Stocks are higher this morning, bouncing from a two-day pullback
as investors prepare for a heavy slate of earnings.
S&P 500 futures are up about one-third of a percent, matching
Europe's gains. Asia was mostly positive overnight as Shanghai and
Tokyo climbed almost 1 percent. Overseas markets were
little-changed on Monday, when trading was closed in the United
States for Martin Luther King Jr. Day.
Today's reports include Johnson & Johnson, Travelers, Verizon,
Delta Air Lines, Halliburton, and Forest Laboratories before the
opening bell. IBM, Texas Instruments, CA, Advanced Micro Devices,
Xilinx, and Adtran follow in the afternoon. There are no major
economic releases this week.
The S&P 500 is attempting to hold support at its 10-day moving
average, a potential sign that sentiment remains positive with the
index less than 1 percent below last Wednesday's all-time high.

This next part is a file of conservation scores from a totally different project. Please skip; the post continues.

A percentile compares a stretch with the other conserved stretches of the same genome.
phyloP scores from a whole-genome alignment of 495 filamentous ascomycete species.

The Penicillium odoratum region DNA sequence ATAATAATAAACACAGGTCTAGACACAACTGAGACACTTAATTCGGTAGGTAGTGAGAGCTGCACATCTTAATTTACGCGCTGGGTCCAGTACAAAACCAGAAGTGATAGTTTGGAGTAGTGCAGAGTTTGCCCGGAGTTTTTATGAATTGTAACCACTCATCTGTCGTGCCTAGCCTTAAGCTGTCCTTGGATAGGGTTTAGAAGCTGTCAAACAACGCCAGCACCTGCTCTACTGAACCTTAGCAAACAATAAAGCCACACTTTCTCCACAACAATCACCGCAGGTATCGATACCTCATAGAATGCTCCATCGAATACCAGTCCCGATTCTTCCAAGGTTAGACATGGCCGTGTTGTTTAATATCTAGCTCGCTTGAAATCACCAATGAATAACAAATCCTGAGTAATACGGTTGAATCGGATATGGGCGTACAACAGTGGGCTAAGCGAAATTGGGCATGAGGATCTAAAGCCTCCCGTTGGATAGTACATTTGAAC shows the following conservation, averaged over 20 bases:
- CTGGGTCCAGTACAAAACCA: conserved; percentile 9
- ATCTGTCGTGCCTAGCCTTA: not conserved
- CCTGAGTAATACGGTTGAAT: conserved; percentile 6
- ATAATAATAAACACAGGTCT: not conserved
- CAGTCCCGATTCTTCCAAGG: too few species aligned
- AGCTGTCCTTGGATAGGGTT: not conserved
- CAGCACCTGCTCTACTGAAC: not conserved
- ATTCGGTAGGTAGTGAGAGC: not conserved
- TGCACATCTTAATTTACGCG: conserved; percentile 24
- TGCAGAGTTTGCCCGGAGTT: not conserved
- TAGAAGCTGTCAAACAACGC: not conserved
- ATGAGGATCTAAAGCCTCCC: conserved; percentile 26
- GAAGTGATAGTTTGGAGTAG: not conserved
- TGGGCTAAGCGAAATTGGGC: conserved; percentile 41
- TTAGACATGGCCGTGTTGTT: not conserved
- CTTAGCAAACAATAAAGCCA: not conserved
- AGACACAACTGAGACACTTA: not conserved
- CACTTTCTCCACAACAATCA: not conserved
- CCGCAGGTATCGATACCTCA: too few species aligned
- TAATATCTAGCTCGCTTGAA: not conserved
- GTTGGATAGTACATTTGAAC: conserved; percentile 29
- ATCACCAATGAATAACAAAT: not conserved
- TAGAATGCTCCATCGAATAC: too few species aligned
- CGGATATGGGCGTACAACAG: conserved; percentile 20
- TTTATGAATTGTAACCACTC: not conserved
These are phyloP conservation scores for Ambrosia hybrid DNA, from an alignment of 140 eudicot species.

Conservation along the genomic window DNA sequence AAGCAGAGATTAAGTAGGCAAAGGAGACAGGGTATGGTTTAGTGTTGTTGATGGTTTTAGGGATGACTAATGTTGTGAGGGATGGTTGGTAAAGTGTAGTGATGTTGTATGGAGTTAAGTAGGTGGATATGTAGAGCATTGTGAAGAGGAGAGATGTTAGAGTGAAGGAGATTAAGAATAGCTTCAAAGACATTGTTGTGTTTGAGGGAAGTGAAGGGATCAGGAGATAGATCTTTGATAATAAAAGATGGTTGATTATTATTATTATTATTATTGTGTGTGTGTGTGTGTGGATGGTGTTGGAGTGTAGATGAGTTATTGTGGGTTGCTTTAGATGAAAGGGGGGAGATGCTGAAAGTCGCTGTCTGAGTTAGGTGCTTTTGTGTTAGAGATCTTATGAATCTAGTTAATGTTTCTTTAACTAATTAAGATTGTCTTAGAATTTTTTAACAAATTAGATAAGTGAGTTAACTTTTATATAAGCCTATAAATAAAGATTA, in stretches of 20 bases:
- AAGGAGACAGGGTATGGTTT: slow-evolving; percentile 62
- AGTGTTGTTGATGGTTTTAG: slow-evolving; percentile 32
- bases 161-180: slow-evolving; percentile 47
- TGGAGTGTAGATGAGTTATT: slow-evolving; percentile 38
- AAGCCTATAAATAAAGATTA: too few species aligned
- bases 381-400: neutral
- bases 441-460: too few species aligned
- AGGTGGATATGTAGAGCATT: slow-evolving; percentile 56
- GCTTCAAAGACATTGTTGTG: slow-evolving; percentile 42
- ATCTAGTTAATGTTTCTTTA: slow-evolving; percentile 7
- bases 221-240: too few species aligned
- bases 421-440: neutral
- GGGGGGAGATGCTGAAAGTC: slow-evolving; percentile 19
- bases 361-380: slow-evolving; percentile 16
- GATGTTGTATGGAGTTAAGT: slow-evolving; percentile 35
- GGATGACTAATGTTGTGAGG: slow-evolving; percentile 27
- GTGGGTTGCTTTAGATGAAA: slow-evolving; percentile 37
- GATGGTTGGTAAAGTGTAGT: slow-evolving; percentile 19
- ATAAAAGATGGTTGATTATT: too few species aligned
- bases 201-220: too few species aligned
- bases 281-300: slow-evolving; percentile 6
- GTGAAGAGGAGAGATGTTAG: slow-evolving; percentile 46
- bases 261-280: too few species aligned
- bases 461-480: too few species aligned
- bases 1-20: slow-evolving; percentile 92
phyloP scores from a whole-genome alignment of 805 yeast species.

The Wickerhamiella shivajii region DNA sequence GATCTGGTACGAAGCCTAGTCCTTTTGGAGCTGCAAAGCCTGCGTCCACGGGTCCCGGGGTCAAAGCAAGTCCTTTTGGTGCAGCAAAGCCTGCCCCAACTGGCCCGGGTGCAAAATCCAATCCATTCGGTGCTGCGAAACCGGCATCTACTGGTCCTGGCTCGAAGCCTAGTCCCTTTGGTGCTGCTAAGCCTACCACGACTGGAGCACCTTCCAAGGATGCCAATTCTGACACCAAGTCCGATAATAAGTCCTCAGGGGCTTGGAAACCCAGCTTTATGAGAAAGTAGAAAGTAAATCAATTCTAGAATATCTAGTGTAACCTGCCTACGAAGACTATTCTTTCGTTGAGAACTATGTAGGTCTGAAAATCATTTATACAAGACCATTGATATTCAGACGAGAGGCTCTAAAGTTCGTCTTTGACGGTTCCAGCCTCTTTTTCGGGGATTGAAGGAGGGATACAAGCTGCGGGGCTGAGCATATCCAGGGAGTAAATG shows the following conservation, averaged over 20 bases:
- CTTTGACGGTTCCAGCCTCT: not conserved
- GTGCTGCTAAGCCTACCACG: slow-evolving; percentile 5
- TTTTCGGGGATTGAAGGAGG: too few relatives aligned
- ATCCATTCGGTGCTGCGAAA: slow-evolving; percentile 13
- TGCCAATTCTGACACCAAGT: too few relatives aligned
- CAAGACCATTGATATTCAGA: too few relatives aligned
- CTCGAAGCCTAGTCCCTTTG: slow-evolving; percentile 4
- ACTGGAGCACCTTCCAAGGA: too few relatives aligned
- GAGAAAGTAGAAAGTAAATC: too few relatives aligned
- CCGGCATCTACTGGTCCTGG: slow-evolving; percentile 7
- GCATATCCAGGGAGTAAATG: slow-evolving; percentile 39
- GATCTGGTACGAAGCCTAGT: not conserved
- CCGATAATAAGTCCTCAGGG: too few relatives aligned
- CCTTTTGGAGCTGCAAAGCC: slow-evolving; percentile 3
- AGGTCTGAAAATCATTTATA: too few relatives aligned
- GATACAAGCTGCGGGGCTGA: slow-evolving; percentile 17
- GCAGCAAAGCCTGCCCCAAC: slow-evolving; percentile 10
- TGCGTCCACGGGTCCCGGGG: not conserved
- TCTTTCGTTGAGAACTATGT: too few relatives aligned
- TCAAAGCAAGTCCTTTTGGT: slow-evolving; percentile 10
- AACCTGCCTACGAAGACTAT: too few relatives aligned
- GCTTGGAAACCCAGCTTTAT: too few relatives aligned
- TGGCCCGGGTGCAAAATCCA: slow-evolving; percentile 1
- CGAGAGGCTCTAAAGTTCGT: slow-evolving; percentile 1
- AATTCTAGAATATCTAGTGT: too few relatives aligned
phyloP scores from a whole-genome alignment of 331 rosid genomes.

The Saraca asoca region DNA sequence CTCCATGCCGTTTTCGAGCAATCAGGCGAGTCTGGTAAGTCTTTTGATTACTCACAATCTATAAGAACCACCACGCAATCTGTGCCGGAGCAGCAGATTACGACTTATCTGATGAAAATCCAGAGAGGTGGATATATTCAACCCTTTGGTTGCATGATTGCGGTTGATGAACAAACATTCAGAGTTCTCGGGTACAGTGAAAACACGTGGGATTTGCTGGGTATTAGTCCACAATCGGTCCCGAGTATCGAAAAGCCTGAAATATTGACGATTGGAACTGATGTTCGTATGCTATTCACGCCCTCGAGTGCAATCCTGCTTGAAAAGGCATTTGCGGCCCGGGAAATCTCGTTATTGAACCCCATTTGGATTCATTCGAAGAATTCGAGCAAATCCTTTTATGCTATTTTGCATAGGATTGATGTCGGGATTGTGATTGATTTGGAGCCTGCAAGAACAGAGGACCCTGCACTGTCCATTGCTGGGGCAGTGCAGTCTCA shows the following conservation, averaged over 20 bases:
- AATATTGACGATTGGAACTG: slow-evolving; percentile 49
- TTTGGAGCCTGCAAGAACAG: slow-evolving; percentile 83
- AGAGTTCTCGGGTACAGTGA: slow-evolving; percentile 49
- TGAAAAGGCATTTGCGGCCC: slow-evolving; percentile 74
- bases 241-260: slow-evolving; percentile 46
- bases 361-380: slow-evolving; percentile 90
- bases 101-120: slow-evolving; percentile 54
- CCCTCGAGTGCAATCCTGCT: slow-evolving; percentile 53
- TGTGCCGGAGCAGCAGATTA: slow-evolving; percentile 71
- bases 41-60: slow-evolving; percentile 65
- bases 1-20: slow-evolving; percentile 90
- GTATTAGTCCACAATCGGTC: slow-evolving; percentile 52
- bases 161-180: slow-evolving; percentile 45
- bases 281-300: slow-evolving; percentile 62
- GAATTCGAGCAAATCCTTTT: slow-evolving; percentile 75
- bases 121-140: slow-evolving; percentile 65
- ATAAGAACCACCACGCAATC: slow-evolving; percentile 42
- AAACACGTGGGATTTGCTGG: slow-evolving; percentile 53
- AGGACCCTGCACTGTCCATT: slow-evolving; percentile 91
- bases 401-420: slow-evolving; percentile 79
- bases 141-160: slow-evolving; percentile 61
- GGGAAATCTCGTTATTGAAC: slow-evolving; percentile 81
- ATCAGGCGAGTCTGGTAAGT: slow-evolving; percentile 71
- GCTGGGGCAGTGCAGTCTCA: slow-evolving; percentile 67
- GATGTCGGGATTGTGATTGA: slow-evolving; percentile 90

Technology stocks and the Nasdaq have started to stand out
recently, but no single sector or index has clearly
dominated--testimony to the broad nature of the bull market. The
Nasdaq outperforming again, and is up more than half a percent this
Financials dominated last week's earnings calendar and painted a
picture of improving credit fundamentals but limited growth
prospects. Retail continued to struggle following a poor
FRX is up almost 8 percent after beating estimates and raising
guidance. DAL and TRV rose 3 percent and almost 1 percent
respectively on strong reports. HAL is also climbing almost 2
percent as increased oil production outside the U.S. lifted
business. VZ is climbing as well.
Energy is higher, while most other commodities are lower. Brent
crude oil rose 1.25 percent after the International Energy Agency
cited increased global demand, compared with a 0.25 percent gain
for West Texas Intermediate. That price differential is potentially
bullish for refinery stocks. Natural gas also rose almost 1
Gold and copper are down more than half a percent and silver
declined almost 2 percent. Agricultural products are also weak.
The main stories in foreign-exchange markets are U.S. dollar
strength and weakness in the Japanese yen.
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